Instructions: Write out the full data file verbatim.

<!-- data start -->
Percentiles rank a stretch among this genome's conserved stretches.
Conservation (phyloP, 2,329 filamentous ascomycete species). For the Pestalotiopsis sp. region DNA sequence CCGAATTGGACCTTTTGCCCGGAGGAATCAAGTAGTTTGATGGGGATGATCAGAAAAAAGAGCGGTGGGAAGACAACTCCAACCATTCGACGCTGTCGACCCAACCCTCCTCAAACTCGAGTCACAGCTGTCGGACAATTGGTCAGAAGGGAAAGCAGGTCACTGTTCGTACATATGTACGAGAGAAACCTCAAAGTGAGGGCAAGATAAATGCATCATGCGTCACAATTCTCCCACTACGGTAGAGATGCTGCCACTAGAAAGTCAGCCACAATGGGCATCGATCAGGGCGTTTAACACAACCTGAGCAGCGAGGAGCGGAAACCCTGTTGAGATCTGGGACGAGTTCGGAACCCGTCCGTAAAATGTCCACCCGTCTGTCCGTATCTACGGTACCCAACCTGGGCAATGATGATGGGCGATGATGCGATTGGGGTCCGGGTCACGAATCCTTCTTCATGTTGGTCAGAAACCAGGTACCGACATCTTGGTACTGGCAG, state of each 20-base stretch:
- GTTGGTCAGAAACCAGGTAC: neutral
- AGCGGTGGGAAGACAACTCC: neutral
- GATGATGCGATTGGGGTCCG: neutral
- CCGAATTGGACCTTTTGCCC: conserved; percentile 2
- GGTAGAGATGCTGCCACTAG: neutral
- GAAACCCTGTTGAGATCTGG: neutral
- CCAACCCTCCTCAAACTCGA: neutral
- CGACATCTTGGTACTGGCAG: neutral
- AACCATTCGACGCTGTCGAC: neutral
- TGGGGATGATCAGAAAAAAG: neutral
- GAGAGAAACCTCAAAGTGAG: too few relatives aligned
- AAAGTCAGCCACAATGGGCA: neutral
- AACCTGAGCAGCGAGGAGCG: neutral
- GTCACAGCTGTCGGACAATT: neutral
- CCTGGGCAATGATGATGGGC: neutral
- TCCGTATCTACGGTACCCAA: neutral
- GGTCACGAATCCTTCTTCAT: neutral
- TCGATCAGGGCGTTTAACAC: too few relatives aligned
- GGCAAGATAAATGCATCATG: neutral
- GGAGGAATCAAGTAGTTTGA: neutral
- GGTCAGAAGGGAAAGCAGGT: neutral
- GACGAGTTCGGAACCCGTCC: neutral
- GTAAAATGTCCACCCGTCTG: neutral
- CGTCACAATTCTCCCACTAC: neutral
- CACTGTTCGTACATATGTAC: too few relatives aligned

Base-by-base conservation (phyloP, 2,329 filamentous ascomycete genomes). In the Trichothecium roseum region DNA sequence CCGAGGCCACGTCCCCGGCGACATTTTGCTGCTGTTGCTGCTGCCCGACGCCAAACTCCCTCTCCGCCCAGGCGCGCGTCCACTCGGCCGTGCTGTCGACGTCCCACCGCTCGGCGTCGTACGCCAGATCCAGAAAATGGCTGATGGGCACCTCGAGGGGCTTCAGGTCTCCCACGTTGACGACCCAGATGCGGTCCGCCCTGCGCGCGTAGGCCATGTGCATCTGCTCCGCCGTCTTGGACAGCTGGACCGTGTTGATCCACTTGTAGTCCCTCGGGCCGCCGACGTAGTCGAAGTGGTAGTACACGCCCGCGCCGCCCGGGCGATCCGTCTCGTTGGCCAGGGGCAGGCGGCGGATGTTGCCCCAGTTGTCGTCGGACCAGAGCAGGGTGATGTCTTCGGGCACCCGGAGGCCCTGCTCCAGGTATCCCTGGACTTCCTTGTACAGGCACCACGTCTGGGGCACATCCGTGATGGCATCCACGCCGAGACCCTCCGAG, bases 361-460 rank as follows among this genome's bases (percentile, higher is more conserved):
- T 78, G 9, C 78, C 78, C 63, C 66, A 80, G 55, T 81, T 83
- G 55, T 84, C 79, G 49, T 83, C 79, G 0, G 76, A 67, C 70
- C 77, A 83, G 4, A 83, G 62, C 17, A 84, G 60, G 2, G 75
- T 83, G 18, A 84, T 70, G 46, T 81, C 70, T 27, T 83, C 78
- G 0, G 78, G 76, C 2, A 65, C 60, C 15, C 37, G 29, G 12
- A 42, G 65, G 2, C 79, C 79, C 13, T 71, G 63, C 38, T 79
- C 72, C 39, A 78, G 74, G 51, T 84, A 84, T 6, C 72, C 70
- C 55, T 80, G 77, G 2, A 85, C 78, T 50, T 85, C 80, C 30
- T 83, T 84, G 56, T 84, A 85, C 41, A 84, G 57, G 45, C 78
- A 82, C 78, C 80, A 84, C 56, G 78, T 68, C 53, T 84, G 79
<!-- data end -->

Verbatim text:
Percentiles rank a stretch among this genome's conserved stretches.
Conservation (phyloP, 2,329 filamentous ascomycete species). For the Pestalotiopsis sp. region DNA sequence CCGAATTGGACCTTTTGCCCGGAGGAATCAAGTAGTTTGATGGGGATGATCAGAAAAAAGAGCGGTGGGAAGACAACTCCAACCATTCGACGCTGTCGACCCAACCCTCCTCAAACTCGAGTCACAGCTGTCGGACAATTGGTCAGAAGGGAAAGCAGGTCACTGTTCGTACATATGTACGAGAGAAACCTCAAAGTGAGGGCAAGATAAATGCATCATGCGTCACAATTCTCCCACTACGGTAGAGATGCTGCCACTAGAAAGTCAGCCACAATGGGCATCGATCAGGGCGTTTAACACAACCTGAGCAGCGAGGAGCGGAAACCCTGTTGAGATCTGGGACGAGTTCGGAACCCGTCCGTAAAATGTCCACCCGTCTGTCCGTATCTACGGTACCCAACCTGGGCAATGATGATGGGCGATGATGCGATTGGGGTCCGGGTCACGAATCCTTCTTCATGTTGGTCAGAAACCAGGTACCGACATCTTGGTACTGGCAG, state of each 20-base stretch:
- GTTGGTCAGAAACCAGGTAC: neutral
- AGCGGTGGGAAGACAACTCC: neutral
- GATGATGCGATTGGGGTCCG: neutral
- CCGAATTGGACCTTTTGCCC: conserved; percentile 2
- GGTAGAGATGCTGCCACTAG: neutral
- GAAACCCTGTTGAGATCTGG: neutral
- CCAACCCTCCTCAAACTCGA: neutral
- CGACATCTTGGTACTGGCAG: neutral
- AACCATTCGACGCTGTCGAC: neutral
- TGGGGATGATCAGAAAAAAG: neutral
- GAGAGAAACCTCAAAGTGAG: too few relatives aligned
- AAAGTCAGCCACAATGGGCA: neutral
- AACCTGAGCAGCGAGGAGCG: neutral
- GTCACAGCTGTCGGACAATT: neutral
- CCTGGGCAATGATGATGGGC: neutral
- TCCGTATCTACGGTACCCAA: neutral
- GGTCACGAATCCTTCTTCAT: neutral
- TCGATCAGGGCGTTTAACAC: too few relatives aligned
- GGCAAGATAAATGCATCATG: neutral
- GGAGGAATCAAGTAGTTTGA: neutral
- GGTCAGAAGGGAAAGCAGGT: neutral
- GACGAGTTCGGAACCCGTCC: neutral
- GTAAAATGTCCACCCGTCTG: neutral
- CGTCACAATTCTCCCACTAC: neutral
- CACTGTTCGTACATATGTAC: too few relatives aligned

Base-by-base conservation (phyloP, 2,329 filamentous ascomycete genomes). In the Trichothecium roseum region DNA sequence CCGAGGCCACGTCCCCGGCGACATTTTGCTGCTGTTGCTGCTGCCCGACGCCAAACTCCCTCTCCGCCCAGGCGCGCGTCCACTCGGCCGTGCTGTCGACGTCCCACCGCTCGGCGTCGTACGCCAGATCCAGAAAATGGCTGATGGGCACCTCGAGGGGCTTCAGGTCTCCCACGTTGACGACCCAGATGCGGTCCGCCCTGCGCGCGTAGGCCATGTGCATCTGCTCCGCCGTCTTGGACAGCTGGACCGTGTTGATCCACTTGTAGTCCCTCGGGCCGCCGACGTAGTCGAAGTGGTAGTACACGCCCGCGCCGCCCGGGCGATCCGTCTCGTTGGCCAGGGGCAGGCGGCGGATGTTGCCCCAGTTGTCGTCGGACCAGAGCAGGGTGATGTCTTCGGGCACCCGGAGGCCCTGCTCCAGGTATCCCTGGACTTCCTTGTACAGGCACCACGTCTGGGGCACATCCGTGATGGCATCCACGCCGAGACCCTCCGAG, bases 361-460 rank as follows among this genome's bases (percentile, higher is more conserved):
- T 78, G 9, C 78, C 78, C 63, C 66, A 80, G 55, T 81, T 83
- G 55, T 84, C 79, G 49, T 83, C 79, G 0, G 76, A 67, C 70
- C 77, A 83, G 4, A 83, G 62, C 17, A 84, G 60, G 2, G 75
- T 83, G 18, A 84, T 70, G 46, T 81, C 70, T 27, T 83, C 78
- G 0, G 78, G 76, C 2, A 65, C 60, C 15, C 37, G 29, G 12
- A 42, G 65, G 2, C 79, C 79, C 13, T 71, G 63, C 38, T 79
- C 72, C 39, A 78, G 74, G 51, T 84, A 84, T 6, C 72, C 70
- C 55, T 80, G 77, G 2, A 85, C 78, T 50, T 85, C 80, C 30
- T 83, T 84, G 56, T 84, A 85, C 41, A 84, G 57, G 45, C 78
- A 82, C 78, C 80, A 84, C 56, G 78, T 68, C 53, T 84, G 79